From the Washington Post today:
"For five years, the SEC said, Beasley and Judd paid existing investors with money from new clients — a classic Ponzi scheme. The most notorious fraud of this kind, run by Wall Street financial guru Bernie Madoff, cost investors billions of dollars. By comparison, one expert said, the alleged Vegas scam was distinguished less by its size and more by its victims: It came to be known as the 'Mormon Ponzi scheme.' ”
From what I have read, such crimes are called "affinity fraud," and they are not just a religious group phenomenon, so it feels unfair to say a particular faith is more gullible than say a group that belongs to the Elks Club. We all belong to affinity groups — religious, professional, and social — and would be more likely to listen to an associate in that group. The thing in common seems to be a lack of sense of when you have enough in life. These folks had huge amounts to invest. Being Mormon, they had such extra even after having tithed (10%) to their church, as is required. That sounds like "enough" for anyone, but their faith hadn't yet taught them that.
Here's the part that made me sick to my stomach:
"As the operation got bigger, so did the men’s lifestyles. Beasley bought a $3.8 million house in South Lake Tahoe, Calif. He bought a $750,000 RV, a $250,000 boat, a $240,000 Bentley Continental and two $25,000 Jet Skis..."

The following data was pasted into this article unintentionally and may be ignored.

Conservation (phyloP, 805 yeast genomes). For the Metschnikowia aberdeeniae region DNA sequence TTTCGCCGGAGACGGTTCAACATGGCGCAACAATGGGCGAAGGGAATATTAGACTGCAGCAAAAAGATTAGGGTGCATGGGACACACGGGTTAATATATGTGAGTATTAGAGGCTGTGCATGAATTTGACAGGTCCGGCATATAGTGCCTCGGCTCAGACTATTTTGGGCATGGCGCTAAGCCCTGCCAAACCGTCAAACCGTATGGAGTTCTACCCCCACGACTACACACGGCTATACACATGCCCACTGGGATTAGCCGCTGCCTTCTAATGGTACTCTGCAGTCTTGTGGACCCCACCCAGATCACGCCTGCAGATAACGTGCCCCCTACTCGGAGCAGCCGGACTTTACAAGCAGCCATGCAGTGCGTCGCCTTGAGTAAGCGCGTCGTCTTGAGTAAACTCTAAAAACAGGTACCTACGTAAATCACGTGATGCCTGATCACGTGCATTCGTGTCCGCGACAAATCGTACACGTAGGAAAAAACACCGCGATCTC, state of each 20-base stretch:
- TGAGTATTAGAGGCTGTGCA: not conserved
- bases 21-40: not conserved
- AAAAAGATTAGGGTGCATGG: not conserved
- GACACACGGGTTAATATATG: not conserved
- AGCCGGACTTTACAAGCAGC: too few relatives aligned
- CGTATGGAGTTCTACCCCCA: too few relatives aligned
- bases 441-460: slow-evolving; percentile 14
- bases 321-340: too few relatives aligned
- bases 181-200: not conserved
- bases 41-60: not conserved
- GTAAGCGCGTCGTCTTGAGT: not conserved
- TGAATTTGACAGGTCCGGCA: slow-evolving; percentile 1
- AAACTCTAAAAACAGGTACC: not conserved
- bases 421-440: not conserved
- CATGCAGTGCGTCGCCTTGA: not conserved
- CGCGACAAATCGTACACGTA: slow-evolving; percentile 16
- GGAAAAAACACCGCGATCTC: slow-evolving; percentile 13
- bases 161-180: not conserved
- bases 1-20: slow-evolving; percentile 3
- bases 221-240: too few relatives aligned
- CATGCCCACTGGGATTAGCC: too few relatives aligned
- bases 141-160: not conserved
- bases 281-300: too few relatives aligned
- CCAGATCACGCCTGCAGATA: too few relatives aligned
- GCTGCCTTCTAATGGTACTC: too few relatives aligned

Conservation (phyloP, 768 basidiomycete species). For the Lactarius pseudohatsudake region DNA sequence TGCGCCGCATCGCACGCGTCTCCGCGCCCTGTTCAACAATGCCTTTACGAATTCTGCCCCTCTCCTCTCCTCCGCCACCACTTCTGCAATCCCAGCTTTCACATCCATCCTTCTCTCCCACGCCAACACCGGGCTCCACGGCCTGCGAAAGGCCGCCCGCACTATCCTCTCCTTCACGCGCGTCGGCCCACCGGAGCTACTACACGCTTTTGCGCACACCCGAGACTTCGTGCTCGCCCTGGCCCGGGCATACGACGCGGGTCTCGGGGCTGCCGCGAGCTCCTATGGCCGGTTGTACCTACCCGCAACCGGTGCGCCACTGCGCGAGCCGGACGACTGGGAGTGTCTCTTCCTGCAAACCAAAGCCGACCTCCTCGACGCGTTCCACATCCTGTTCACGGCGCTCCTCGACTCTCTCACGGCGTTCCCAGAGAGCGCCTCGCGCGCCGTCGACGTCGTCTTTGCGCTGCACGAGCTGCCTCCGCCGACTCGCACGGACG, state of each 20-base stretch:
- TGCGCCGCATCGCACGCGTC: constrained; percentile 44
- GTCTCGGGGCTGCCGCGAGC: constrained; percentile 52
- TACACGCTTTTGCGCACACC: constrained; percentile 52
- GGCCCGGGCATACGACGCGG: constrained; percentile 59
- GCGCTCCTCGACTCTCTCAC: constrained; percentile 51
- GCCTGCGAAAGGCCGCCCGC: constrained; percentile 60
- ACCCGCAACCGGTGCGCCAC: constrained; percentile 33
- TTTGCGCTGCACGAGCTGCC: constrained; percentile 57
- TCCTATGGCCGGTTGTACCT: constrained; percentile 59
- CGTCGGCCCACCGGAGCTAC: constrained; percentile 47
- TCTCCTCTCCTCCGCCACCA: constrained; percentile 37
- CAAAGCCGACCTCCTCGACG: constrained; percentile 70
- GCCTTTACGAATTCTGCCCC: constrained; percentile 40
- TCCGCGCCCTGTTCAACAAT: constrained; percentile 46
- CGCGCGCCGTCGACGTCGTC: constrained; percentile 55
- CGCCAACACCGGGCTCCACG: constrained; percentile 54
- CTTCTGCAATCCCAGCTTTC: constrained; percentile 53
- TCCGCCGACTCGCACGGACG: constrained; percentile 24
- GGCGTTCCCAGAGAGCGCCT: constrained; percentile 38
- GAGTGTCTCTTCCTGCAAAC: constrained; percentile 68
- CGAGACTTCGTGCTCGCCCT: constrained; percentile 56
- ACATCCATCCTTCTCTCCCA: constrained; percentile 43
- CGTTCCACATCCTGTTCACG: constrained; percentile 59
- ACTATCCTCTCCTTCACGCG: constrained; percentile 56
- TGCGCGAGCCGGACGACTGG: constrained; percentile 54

It wasn't the house, or the RV, or the boat, or the Bentley, that got me — such things are beyond my imagination — it was the jet skis. Just a couple of smaller purchases for fun, kind of like when you throw in a pack of gum at the check-out stand. I recently paid off the last of an equity loan on my house after many years. It was worth it because it got my kids through college. The last chunk of it was less than one jet ski. When I think about the budgeting, the saving, the extra payments, the worrying, not taking vacations, avoiding eating out, etc. it took me to pay off that loan, it made the callousness of these men even more shocking.
My bank has called me twice since I paid it off. Their money manager ("Just call me Jeff!") wants to talk to me personally about investing. I haven't picked up. I will certainly try to use my middle class retirement income wisely, but I am quite clear I already have enough.
"... I have learned to be content with whatever I have. I know what it is to have little, and I know what it is to have plenty. In any and all circumstances I have learned the secret of being well-fed and of going hungry, of having plenty and of being in need. I can do all things through him who strengthens me." — Philippians 4:11-13